How to clean a drum set?

Keeping your drum kit shiny and polished is not only a matter of cosmetics - letting your drums unattended for long can actually slightly affect their sound. Whether you like your drums shiny or not, cleaning and maintaining them does have an impact on your performance.

And you know what they say - the more you tend to something, the more you love it. If you either already have a set or you're asking around how much work there is around the drum kits, we give you all the simple steps that you need to do so your drums will be tip-top.

How to clean a drum set

The kind of dirt that gets stuck

Of course, any part of the drum that's in contact with air will eventually accumulate dust. Dust can affect the sound slightly especially if the drums are left unattended for a while. We all know how to clean dust, so that won't be the problem, especially after we go over in a bit the products that remove it effectively.

There are, however, hazards that go with the work and they are related to - wood! Drumsticks wear off over time and they need to be replaced, yes. But, there's also an issue with wood pieces and splinters that can fall off every time you hit the drum. Some of these pieces can get stuck in the rims of the drum and that can affect the sound the snare releases even more.

Having all this in mind, let's head to the shop and acquire the following goods.

Products for cleaning the drum set

You won't need much, especially for the dust. The wood residue from the drum sticks and anything else can be a little tricky (if you like to have a snack at the set especially), so here's what you need to have before taking your drums apart:

  • A few Cloths (microfiber or terry)
  • Brushes - 1 inch and 0.5 inch
  • Conditioner, for wood, such as lemon oil, etc.
  • Chrome polish, non-abrasive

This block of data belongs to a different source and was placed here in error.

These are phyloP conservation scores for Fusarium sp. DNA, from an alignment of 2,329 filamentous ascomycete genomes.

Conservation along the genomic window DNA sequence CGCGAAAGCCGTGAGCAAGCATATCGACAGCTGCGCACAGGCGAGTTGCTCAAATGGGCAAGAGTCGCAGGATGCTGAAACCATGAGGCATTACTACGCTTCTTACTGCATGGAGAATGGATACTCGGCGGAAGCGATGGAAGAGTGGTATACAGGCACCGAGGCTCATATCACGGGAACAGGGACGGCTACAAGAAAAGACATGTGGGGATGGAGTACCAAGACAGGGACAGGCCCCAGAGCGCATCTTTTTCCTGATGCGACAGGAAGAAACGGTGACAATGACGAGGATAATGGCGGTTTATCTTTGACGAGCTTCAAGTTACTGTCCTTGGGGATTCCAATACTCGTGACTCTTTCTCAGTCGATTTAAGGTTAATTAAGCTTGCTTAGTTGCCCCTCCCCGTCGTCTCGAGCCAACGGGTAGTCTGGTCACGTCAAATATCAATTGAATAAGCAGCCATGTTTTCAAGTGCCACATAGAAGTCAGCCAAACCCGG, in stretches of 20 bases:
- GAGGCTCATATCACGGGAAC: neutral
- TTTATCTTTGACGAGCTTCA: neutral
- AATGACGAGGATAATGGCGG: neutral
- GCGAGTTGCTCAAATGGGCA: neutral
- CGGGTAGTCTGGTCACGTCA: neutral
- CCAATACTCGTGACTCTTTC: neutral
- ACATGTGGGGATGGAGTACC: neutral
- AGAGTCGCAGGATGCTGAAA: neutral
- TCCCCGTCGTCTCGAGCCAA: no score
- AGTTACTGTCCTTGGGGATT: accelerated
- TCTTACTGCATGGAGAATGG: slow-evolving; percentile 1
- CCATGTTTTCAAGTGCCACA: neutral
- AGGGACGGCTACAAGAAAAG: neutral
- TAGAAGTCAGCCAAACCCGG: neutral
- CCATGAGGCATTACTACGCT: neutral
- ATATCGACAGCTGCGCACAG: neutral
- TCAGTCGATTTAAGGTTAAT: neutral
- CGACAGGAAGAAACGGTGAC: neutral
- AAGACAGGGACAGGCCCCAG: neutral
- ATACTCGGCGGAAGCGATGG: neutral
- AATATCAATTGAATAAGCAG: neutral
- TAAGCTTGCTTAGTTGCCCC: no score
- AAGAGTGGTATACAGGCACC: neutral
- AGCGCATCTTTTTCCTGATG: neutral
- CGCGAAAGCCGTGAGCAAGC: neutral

• A light lubricant (WD40 for example) for the moving parts
  • Petroleum Jelly
  • Masking tape

Now, let's get to business! Follow the steps below to clean your drum kit thoroughly.

Take it apart

It's a blessing in disguise actually, but every drum set has its own way to be disassembled, so you better learn that before you begin. It won't be that hard, the manufacturers usually try their best to keep it as simple as possible. You've probably gotten all the kit you need for this job along with your drum set. Take your time.

What you'd additionally need to do is, of course, know how to re-assemble it back. Keep track of bolts and parts and where their place is. What you'll need for this job is to sort out the wood and metal, because you'll need to treat them with different cleaning products.

Rims first - brushing

Collect the toms and snare drums in one place and use the brushes to take out any residue that's been stuck in the rims. There will be some chipped wood pieces from the drum sticks. A bigger brush will do most of the work, and the smaller one is the back-up for the pieces that are too stubborn to get out.

Polish - metal

To avoid any corrosion or loss of color to your wood and skins, use the masking tape to protect the from the metal polish you're about to use. After you've done that, apply the polish in small amounts (until enough) to a terry cloth and polish the metal parts of your drums. Use another clean terry cloth to remove the polish and bring the metal parts to their shine.

Redo the said onto all the metal parts of your drums, like cymbals and hardware. It shouldn't be too difficult.

Polish - wooden

Now comes the wooden part of your baby - snare, tom, and bass drum will be as easy as a walk in a park. Remember the masking tape? Take it off. The next step is basically the same - use your wood conditioner (lemon oil gives nice protection), apply it evenly over the wooden surfaces with one terry cloth, and remove the excess with a clean one. Just in case, don't mix the cloths for metal and wood. 

Putting it back together

That's it - you're done cleaning! All you need to do is to re-assemble your drum kit and prepare it for the next session. The process is usually pretty simple if you remember which goes where, and the original manual makes it all the easier. Happy drumming!

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